Background: Behavioral economics theories suggest that a preference for delayed benefits promotes positive behavioral change, a concept relevant to both smoking cessation and community-based exercise regimens for claudication. Given the high rate of smoking among older veterans, we were interested in examining the association between smoking cessation, exercise regimen adherence, and preferences for delayed versus immediate benefits. Methods: Between April 2017 and March 2018, patients with claudication at the Michael E. DeBakey Veterans Affairs Medical Center in Houston, Texas, received questionnaires collecting information on social, behavioral, and psychological characteristics. A dual validation system, via the electronic medical record and survey data, measured the primary outcome—smoking cessation versus current smoking. Self-reported physical activity was measured through the validated Ainsworth's compendium of Physical Activities and binary survey questions. The Walking Impairment and Barratt's Impulsivity Questionnaires measured subjective symptom severity and behavioral economics factors, respectively. Multivariable, logistic regression models identified significant associations. Results: The survey was mailed to 500 patients who met the eligibility criteria. We received responses from 148 individuals (30%), and 67 of 141 (48%) indicated that they had successfully quit smoking. In unadjusted comparisons, the median cognitive complexity score in the smoking cessation group was higher than that in the current smoking group. A greater proportion of patients who reported walking for exercise (n = 46) also reported successful smoking cessation (28/46, 61%). Among those who were not walking for exercise (n = 88), more individuals reported current smoking (49/88, 56%). In the multivariable model, individuals who had successfully stopped smoking were older (odds ratio [OR]: 7.59, P < 0.001), more likely to walk for exercise (OR: 3.94, P = 0.009), more interested in the future than in the present (OR: 1.73, P = 0.030), and more likely to regularly save money (OR: 3.49, P = 0.046). Conclusions: We found that participants who reported successful smoking cessation were more likely to report walking for exercise. Our findings suggest that adherence to walking may be less challenging for patients who have already successfully implemented and continue to implement another beneficial health behavior (smoking cessation). Patients with claudication who are current smokers may be less likely to adopt exercise recommendations.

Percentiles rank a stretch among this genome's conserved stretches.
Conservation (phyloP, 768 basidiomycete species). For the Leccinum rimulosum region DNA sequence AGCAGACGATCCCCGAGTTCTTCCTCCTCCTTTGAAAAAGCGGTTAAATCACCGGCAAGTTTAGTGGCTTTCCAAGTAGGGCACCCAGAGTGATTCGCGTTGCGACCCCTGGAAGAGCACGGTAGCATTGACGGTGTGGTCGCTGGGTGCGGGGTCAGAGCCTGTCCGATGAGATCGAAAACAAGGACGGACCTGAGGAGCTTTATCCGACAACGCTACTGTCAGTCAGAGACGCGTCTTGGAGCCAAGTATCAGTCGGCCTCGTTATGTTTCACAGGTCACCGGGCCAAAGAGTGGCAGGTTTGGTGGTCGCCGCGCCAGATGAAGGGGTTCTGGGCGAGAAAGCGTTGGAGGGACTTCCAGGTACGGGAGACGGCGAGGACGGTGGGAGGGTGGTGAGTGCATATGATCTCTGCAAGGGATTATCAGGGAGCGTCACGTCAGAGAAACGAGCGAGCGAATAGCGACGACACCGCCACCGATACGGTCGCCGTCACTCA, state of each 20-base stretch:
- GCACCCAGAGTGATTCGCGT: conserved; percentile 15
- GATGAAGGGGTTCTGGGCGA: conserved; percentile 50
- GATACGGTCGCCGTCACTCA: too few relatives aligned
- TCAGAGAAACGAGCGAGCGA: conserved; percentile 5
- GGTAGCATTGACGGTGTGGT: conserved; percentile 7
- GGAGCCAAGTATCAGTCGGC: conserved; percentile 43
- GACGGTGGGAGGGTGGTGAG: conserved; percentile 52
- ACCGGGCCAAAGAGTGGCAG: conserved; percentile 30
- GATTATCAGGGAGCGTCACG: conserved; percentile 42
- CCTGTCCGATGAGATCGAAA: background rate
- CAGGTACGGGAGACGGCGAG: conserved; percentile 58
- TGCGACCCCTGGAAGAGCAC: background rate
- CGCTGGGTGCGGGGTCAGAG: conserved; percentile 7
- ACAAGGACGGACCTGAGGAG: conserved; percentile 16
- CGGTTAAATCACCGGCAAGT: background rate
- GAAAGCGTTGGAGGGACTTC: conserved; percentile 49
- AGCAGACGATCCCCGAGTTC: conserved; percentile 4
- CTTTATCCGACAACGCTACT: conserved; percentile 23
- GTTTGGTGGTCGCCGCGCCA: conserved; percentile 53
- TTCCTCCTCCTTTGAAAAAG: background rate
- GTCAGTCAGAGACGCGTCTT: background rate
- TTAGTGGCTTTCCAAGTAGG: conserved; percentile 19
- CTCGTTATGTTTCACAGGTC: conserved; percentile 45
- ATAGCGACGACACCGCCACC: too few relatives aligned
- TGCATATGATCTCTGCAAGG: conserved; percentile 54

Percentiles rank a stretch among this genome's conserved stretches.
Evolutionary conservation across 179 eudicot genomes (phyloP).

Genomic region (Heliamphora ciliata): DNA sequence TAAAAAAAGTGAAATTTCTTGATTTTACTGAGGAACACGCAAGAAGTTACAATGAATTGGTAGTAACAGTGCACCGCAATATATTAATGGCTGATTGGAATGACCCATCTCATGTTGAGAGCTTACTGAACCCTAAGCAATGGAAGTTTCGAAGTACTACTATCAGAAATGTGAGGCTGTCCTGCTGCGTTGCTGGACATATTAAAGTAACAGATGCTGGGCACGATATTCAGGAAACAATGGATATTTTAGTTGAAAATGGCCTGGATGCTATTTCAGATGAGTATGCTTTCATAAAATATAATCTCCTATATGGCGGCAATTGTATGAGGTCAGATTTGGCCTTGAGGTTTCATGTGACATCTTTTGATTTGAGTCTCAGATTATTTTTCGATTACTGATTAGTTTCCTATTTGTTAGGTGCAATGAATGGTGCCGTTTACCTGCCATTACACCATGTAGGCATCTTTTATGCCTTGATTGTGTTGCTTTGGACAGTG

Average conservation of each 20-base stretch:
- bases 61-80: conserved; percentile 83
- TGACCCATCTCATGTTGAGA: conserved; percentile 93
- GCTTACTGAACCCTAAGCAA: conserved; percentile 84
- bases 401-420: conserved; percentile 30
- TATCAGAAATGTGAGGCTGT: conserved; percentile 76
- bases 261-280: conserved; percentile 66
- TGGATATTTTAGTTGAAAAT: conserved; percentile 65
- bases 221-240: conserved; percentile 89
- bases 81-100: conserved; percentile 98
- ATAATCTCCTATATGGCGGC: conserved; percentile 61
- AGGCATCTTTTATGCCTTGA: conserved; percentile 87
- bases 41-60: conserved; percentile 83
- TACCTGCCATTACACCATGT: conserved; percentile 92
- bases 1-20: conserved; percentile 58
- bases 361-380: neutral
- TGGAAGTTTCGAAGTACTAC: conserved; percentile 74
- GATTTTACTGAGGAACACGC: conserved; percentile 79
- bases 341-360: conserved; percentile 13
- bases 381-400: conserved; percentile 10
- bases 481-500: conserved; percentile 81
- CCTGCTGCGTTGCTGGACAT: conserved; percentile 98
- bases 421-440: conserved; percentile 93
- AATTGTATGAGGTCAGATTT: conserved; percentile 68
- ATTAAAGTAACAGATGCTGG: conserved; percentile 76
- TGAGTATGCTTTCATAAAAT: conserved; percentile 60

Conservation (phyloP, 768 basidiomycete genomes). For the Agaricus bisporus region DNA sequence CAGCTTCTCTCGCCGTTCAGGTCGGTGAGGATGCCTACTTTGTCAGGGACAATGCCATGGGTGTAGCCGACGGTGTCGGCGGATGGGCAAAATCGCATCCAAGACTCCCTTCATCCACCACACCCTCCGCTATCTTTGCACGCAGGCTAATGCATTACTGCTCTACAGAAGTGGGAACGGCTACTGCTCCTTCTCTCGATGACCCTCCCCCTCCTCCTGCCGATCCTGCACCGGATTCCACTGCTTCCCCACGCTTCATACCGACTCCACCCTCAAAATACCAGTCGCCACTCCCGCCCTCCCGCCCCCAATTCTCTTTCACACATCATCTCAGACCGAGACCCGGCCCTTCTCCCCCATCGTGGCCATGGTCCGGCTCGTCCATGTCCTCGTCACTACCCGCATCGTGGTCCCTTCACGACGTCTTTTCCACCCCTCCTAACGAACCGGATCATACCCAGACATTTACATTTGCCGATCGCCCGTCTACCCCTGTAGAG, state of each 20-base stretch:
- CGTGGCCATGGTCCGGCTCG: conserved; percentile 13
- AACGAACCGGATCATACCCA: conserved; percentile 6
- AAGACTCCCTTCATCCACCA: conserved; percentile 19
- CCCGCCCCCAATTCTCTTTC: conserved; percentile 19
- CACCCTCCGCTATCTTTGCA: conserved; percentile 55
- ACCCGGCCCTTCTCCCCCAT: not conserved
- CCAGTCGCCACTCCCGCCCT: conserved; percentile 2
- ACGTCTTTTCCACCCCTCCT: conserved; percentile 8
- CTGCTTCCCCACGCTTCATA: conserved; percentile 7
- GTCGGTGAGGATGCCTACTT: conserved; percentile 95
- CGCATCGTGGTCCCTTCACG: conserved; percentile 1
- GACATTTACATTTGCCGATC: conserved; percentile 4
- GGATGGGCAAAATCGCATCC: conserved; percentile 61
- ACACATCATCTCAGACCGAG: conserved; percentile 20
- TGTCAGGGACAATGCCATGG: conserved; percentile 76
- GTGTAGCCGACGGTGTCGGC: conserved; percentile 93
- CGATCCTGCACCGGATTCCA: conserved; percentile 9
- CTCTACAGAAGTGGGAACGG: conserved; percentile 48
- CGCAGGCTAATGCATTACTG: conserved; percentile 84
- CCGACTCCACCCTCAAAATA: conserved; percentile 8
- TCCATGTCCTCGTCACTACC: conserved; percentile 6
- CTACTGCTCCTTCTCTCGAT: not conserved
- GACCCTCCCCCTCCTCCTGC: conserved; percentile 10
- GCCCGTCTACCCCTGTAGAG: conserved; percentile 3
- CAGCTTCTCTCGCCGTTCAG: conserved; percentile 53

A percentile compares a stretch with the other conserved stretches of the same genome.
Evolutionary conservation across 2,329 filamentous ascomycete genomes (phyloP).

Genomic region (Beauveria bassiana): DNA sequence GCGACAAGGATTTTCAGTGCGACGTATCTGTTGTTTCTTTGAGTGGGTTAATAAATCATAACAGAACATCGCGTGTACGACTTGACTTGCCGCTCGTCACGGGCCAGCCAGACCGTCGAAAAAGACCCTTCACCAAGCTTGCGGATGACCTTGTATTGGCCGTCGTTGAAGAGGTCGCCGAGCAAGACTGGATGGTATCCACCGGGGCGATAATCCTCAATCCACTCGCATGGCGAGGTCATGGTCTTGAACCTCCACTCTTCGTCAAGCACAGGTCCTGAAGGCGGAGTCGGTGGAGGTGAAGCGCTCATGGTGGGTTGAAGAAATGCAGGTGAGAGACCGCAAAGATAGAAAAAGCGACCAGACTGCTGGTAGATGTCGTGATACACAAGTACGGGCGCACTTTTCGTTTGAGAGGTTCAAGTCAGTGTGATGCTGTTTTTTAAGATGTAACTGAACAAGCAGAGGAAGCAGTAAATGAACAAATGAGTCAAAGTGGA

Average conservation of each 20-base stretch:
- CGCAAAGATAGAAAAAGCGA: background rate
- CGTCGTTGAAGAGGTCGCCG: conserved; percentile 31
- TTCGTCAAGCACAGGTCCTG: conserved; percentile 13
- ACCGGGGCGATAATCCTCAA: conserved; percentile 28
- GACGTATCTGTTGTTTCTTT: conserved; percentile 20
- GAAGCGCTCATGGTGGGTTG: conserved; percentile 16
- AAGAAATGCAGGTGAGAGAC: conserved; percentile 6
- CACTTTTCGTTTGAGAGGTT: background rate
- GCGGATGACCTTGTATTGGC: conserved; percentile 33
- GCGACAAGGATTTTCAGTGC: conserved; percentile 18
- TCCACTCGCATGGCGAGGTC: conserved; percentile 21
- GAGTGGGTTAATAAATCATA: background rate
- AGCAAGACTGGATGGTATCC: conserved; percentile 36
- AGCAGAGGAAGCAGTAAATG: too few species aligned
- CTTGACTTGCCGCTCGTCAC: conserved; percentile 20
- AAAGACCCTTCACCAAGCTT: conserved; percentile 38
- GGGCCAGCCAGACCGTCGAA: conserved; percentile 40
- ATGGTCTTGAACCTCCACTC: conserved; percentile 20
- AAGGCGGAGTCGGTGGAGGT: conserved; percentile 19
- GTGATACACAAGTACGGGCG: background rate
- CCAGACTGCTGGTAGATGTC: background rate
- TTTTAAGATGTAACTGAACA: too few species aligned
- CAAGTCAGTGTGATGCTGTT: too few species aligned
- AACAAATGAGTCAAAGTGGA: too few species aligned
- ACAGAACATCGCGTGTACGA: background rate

ASJC Scopus subject areas
- Cardiology and Cardiovascular Medicine